Valvular Heart Disease | cdc.gov

What causes valvular heart disease?

There are several causes of valvular heart disease, including congenital conditions (being born with it), infections, degenerative conditions (wearing out with age), and conditions linked to other types of heart disease.

  • Rheumatic disease can happen after an infection from the bacteria that causes strep throat is not treated with antibiotics. The infection can cause scarring of the heart valve. This is the most common cause of valve disease worldwide, but it is much less common in the United States, where most strep infections are treated early with antibiotics. It is, however, more common in the United States among people born before 1943.
  • Endocarditis is an infection of the inner lining of the heart caused by a severe infection in the blood. The infection can settle on the heart valves and damage the leaflets. Intravenous drug use can also lead to endocarditis and cause heart valve disease.
  • Congenital heart valve disease is malformations of the heart valves, such as missing one of its leaflets. The most commonly affected valve with a congenital defect is a bicuspid aortic valve, which has only two leaflets rather than three.
  • Other types of heart disease:
    • Heart failure. Heart failure happens when the heart cannot pump enough blood and oxygen to support other organs in your body.
    • Atherosclerosis of the aorta where it attaches to the heart. Atherosclerosis refers to a buildup of plaque on the inside of the blood vessel. Plaque is made up of fat, calcium, and cholesterol.
    • Thoracic aortic aneurysm, a bulge or ballooning where the aorta attaches to the heart.
    • High blood pressure.
    • A heart attack (also known as myocardial infarction or MI), which can damage the muscles that control the opening and closing of the valve.
  • Other:
    • Autoimmune disease, such as lupus.
    • Marfan syndrome, a disease of connective tissue that can affect heart valves.
    • Exposure to high-dose radiation, which may lead to calcium deposits on the valve.
    • The aging process, which can cause calcium deposits to develop on the heart valves, making them stiff or thickened and less efficient with age.

What are the symptoms of valvular heart disease?

Heart valve disease can develop quickly or over a long period. When valve disease develops more slowly, there may be no symptoms until the condition is quite advanced. When it develops more suddenly, people may experience the following symptoms:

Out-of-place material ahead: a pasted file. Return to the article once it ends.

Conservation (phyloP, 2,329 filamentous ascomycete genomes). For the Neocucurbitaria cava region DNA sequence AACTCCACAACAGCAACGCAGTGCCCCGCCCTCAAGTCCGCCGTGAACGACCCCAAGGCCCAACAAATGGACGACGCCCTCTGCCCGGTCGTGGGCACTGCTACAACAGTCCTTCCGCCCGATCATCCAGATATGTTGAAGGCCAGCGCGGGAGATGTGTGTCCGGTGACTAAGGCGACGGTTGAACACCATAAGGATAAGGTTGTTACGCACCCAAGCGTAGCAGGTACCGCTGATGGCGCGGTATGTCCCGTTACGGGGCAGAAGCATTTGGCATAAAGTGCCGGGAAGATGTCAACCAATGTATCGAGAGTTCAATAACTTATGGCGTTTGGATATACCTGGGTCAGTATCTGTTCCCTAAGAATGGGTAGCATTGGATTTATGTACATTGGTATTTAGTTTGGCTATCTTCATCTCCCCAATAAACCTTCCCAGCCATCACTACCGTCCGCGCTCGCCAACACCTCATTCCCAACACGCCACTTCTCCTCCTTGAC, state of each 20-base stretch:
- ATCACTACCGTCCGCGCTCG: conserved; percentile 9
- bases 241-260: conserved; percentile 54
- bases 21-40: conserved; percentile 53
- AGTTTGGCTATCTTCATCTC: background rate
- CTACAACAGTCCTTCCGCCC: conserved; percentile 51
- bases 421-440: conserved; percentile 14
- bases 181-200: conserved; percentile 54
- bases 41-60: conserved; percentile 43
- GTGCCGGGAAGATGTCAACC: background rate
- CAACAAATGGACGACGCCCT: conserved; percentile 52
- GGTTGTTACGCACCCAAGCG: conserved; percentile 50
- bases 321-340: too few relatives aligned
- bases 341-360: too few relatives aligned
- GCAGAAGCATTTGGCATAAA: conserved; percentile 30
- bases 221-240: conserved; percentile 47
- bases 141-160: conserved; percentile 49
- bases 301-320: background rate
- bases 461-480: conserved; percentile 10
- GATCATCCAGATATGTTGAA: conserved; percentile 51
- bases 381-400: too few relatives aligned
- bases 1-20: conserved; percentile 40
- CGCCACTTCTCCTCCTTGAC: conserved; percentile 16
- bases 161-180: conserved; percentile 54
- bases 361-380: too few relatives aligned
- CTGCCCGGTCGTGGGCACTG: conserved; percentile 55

• Shortness of breath
  • Chest pain
  • Fatigue
  • Dizziness or fainting
  • Fever
  • Rapid weight gain
  • Irregular heartbeat

How is valvular heart disease diagnosed?

The doctor may hear a heart murmur (an unusual sound) when listening to your heartbeat. Depending on the location of the murmur, how it sounds, and its rhythm, the doctor may be able to determine which valve is affected and what type of problem it is (regurgitation or stenosis).

A doctor may also use an echocardiography, a test that uses sound waves to create a movie of the valves to see if they are working correctly.

How is valvular heart disease treated?

If the condition isn’t too severe, it might be managed with medicines to treat the symptoms. If the valve is more seriously diseased and causing more severe symptoms, surgery may be recommended. The type of surgery will depend on the valve involved and the cause of the disease. For some conditions, the valve will need to be replaced by either opening the heart during surgery or replacing the valve without having to open the heart during surgery.

References

  1. Otto CM, Bonow RO. Valvular Heart Disease: A Companion to Braunwald’s Heart Disease. 4th ed. Philadelphia, PA: Elsevier Saunders; 2014.
  2. Centers for Disease Control and Prevention, National Center for Health Statistics. Underlying Cause of Death 1999-2017 on CDC WONDER Online Database, released December, 2018. Data are from the Multiple Cause of Death Files, 1999-2017, as compiled from data provided by the 57 vital statistics jurisdictions through the Vital Statistics Cooperative Program. Accessed at http://wonder.cdc.gov/ucd-icd10.html on Oct 24, 2019.